Harmless Energizers or Dangerous Drugs?

Photo: Barry Palevitz HELP OR HINDRANCE? Ephedra-containing products like those pictured above are coming under increased scrutiny. You've probably seen the ads in the supermarket checkout aisle, or on radio and TV. "I lost 63 pounds with Hydroxycut," screams the headline in Cosmopolitan, above pictures of a woman going from corpulent to bathing-beauty trim in 19 weeks. "Diet Fuel changes the shape of your life," claims another ad, this time sporting an ab-flashing model in boxing gloves

Barry Palevitz
Dec 8, 2002
Photo: Barry Palevitz
 HELP OR HINDRANCE? Ephedra-containing products like those pictured above are coming under increased scrutiny.

You've probably seen the ads in the supermarket checkout aisle, or on radio and TV. "I lost 63 pounds with Hydroxycut," screams the headline in Cosmopolitan, above pictures of a woman going from corpulent to bathing-beauty trim in 19 weeks. "Diet Fuel changes the shape of your life," claims another ad, this time sporting an ab-flashing model in boxing gloves. Some may laugh, but to weight-conscious girls and women in a society that treasures thinness, reading "have you ever looked at your body and wanted to cry" hits home.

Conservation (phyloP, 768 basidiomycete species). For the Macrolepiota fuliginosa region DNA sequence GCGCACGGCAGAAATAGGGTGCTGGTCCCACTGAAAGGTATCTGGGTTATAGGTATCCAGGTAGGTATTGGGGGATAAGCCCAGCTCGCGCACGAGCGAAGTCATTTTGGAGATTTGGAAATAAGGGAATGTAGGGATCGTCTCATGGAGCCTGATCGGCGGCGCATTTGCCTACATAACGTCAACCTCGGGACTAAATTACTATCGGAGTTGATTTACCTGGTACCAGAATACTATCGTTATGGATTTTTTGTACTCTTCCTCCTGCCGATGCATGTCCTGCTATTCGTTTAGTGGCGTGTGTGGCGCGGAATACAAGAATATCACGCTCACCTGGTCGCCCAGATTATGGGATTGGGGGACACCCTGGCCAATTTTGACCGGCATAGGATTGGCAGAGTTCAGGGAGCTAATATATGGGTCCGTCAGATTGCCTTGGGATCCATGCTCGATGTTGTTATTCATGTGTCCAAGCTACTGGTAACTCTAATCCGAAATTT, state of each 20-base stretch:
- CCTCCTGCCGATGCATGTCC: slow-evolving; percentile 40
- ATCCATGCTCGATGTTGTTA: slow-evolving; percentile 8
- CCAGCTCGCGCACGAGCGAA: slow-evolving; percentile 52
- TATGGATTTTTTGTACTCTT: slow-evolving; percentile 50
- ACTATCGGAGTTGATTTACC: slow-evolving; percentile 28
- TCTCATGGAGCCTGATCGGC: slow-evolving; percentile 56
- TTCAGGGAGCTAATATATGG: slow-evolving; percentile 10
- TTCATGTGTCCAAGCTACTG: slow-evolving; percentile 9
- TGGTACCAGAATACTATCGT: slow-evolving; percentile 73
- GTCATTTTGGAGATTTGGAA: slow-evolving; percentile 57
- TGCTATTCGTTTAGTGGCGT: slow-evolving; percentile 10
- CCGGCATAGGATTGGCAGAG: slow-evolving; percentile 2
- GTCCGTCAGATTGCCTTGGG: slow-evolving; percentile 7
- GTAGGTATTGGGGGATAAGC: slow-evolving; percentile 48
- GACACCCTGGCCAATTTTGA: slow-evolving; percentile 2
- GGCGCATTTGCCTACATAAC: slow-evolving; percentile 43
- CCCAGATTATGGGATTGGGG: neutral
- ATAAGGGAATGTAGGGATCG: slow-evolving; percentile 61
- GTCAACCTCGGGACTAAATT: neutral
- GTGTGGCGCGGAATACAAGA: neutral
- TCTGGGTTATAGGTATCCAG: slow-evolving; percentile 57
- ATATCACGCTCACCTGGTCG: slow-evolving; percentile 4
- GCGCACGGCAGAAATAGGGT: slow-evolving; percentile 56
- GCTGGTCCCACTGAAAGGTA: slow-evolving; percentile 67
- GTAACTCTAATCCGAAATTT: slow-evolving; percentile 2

College student Lauren Mylacraine started hearing about the products in 10th grade. "They were pretty popular," she admits. Another student, speaking anonymously, claimed the pills were so tempting, "girls got hooked," some even taking them with their mothers. Morgan Pinkston used ephedra for...

Interested in reading more?

Become a Member of

Receive full access to digital editions of The Scientist, as well as TS Digest, feature stories, more than 35 years of archives, and much more!
Already a member?